participation. The U.S. International Telecommunication Advisory 
Committee (ITAC) is the mechanism by which the U.S. prepares technical 
studies for WRCs. The General Services Administration chartered this 
committee to the U.S. State Department as an advisory committee under 
the Federal Advisory Committee Act (FACA)\3\. The ITAC-R National 
Committee (NC) assists the U.S. Government in technical preparations 
for international meetings and negotiations. Under this advisory 
committee, the public is afforded the opportunity to participate 
actively in government decision-making activities. With respect to 
technical preparations for WRCs, the State Department uses the ITAC to 
develop technical study inputs to the ITU-R study groups and the CPM to 
form the technical, operational and regulatory basis for WRC decisions, 
but does not employ the ITAC to develop preliminary views or proposals 
directly related to WRCs.

    \3\ See 5 U.S.C. app.

    The Federal and non-Federal WRC positions and proposal preparation 
processes are independent. The Federal preparation process includes 
NTIA, which represents the views of the administration. NTIA is the 
President's principal adviser on telecommunications and information 
policy and manages the Federal Government's use of radio spectrum.\4\ 
The Radio Conference Subcommittee (RCS) of NTIA's Interdepartment 
Advisory Committee (IRAC) meets monthly to discuss and approve Federal 
agency views, positions and proposals, on WRC issues.

    \4\ 47 U.S.C. Sec.  902 (2000).

    The Non-Federal Preparation is performed by the FCC. The FCC, an 
independent agency established by the Communications Act of 1934, 
manages the use of radio spectrum by state and local governments and 
the private sector. The FCC, as an independent agency, represents the 
views of its constituents and receives their input on WRC views, 
positions, and proposals.

Questions for Public Comment

    To assist in the assessment, NTIA seeks public comment on any issue 
of fact, law, or policy that may inform the agency about improvements 
needed in the WRC preparatory process. Specific comments are requested 
on the questions below. These questions are designed to assist the 
public and should not be construed as a limitation on the issues on 
which public comments may be submitted. Please provide copies of any 
studies, research and other empirical data referenced in the comments.

1. Federal Government Preparation Process

    A. How should NTIA as the President's advisor seek the views and 
inputs of the non-Federal entities?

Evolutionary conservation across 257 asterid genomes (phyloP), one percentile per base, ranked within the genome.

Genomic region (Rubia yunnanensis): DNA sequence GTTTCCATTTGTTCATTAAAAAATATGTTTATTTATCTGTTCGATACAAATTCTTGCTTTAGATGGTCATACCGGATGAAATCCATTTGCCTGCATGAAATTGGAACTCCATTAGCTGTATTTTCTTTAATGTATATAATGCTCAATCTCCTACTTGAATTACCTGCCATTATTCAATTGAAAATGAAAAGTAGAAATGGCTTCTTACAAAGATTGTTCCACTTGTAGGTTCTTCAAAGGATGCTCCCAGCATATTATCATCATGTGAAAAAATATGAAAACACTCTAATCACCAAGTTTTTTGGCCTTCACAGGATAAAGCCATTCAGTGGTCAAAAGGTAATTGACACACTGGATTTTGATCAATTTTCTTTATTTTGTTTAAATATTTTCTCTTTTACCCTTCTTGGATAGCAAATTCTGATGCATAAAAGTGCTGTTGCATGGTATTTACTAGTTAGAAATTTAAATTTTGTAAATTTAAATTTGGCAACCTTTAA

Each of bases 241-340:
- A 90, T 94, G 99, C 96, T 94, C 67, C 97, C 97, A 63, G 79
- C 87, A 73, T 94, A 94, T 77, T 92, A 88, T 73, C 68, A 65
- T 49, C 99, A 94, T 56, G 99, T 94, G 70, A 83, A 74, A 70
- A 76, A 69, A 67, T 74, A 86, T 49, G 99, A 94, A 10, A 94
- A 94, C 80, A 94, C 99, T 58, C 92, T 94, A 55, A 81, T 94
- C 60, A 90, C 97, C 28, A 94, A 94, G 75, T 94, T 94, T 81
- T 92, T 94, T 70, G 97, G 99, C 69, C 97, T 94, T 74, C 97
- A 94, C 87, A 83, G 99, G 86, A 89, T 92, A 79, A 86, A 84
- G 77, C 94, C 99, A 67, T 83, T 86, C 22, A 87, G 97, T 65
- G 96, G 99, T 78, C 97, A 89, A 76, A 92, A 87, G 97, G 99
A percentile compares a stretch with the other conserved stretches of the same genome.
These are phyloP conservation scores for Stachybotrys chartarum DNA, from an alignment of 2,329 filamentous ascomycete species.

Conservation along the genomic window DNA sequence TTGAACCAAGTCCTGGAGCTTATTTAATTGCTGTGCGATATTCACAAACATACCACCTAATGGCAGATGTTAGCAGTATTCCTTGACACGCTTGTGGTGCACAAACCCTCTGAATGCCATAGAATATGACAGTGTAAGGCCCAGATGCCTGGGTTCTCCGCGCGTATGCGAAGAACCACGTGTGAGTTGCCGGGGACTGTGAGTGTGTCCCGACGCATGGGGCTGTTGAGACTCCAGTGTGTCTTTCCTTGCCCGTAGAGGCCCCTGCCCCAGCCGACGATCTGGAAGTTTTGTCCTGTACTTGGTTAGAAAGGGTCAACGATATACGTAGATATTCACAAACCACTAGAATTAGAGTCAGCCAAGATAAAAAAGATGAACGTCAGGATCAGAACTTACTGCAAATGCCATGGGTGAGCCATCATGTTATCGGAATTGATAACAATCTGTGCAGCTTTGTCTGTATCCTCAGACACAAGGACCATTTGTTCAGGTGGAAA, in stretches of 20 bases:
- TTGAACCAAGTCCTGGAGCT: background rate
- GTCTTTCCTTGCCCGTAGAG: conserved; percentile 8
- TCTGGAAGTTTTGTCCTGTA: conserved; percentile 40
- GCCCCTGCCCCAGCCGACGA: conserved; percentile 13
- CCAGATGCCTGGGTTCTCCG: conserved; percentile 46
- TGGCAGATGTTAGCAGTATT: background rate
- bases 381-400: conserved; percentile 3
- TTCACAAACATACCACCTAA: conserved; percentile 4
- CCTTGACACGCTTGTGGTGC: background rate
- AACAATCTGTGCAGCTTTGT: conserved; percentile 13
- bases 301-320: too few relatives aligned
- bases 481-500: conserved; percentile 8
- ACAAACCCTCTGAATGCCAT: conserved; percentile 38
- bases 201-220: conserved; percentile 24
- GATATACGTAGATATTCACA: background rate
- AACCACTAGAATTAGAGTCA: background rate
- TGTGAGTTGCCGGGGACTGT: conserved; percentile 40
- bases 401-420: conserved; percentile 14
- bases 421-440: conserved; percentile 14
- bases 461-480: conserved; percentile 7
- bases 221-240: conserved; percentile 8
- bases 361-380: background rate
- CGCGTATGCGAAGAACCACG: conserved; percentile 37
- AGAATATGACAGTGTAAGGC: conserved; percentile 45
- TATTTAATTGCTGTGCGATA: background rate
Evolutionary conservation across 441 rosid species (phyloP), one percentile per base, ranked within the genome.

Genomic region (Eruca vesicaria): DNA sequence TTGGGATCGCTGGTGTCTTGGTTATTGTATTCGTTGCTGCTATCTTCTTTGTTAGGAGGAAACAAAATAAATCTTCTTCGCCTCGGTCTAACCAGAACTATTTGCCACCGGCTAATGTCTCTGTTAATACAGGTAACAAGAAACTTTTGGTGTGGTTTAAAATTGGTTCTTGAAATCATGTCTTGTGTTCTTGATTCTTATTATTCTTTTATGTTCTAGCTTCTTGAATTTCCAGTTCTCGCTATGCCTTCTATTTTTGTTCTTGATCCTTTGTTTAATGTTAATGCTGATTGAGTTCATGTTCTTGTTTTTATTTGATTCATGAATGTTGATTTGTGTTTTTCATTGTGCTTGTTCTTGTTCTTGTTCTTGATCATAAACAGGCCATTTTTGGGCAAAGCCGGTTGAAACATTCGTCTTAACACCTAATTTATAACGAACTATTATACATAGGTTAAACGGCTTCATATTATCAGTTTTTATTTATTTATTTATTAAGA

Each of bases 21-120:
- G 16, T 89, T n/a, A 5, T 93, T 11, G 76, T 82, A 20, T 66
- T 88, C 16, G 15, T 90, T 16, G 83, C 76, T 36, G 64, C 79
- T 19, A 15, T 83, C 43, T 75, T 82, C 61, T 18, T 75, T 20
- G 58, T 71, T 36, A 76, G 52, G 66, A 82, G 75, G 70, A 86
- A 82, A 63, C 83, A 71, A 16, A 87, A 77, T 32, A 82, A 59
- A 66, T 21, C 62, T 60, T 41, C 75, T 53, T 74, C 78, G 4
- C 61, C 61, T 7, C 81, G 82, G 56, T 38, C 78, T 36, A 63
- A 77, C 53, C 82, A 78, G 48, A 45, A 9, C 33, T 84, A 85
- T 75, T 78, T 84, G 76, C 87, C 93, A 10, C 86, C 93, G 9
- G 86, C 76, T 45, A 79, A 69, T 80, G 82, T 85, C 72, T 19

B. How can NTIA better educate the commercial sector on the Federal 
agencies' radiocommunication requirements, and related policies and 
decisions that affect U.S. conference proposals?

2. WRC Advisory Committee (WAC) Preparation Process

    A. The WAC is part of the FCC's WRC preparation process. How can 
the Federal agencies best participate in the WAC?

3. FCC/NTIA Proposal Coordination Process

    A. Should the Federal and non-Federal advisory processes remain 
independent? Why or why not?
    B. Federal views and proposals sent to the FCC represent NTIA's 
review and modification of RCS inputs and thus the Administration's 
output, while the FCC sends WAC views and proposals directly to NTIA 
for consideration without bureau review. Would it improve the process 
to take a similar approach on both sides (circulation of RCS and WAC 
inputs, or circulation of NTIA and FCC outputs)?
    C. Please specify how communications/coordination between the FCC 
processes and the Executive Branch processes under the purview of NTIA 
can be improved? Include in your discussion such topics as involvement 
of senior agency management, early agreements on WRC positions, NTIA-
FCC reconciliation process and timeframes.
    D. What steps can be taken to resolve difficult issues? Should 
timelines be developed in order to identify these issues early in the 

4. Study Group/National Committee Process Related to WRC Agenda Items

    A. Should the U.S. National Committee set objectives and policy 
regarding WRC studies?
    B. Is closer coordination among various study groups required? If 
so, why and how can this be accomplished?
    C. The U.S. Study Group consists of government and non-government 
participants who prepare for ITU meetings. Should the U.S. Study Group 
process be guided to align with U.S. WRC goals and objectives? If so 
why, and by what means?
    D. Should a Federal government/non-government position on agenda 
items and supporting information/studies to pursue U.S. positions be 
developed, approved and disseminated?
    E. To ensure success of U.S. objectives for WRC agenda items, 
technical studies must begin early in the process. Is it necessary to 
energize an agenda item and its associated studies by a certain point 
in the preparation process if no activity has occurred? If so, how can 
this be accomplished (e.g., what mechanisms and by what point in time)?

5. Forming the WRC Delegation

    A. Is there a lack of continuity in leadership between WRC 
conferences? If so, how can this be better managed?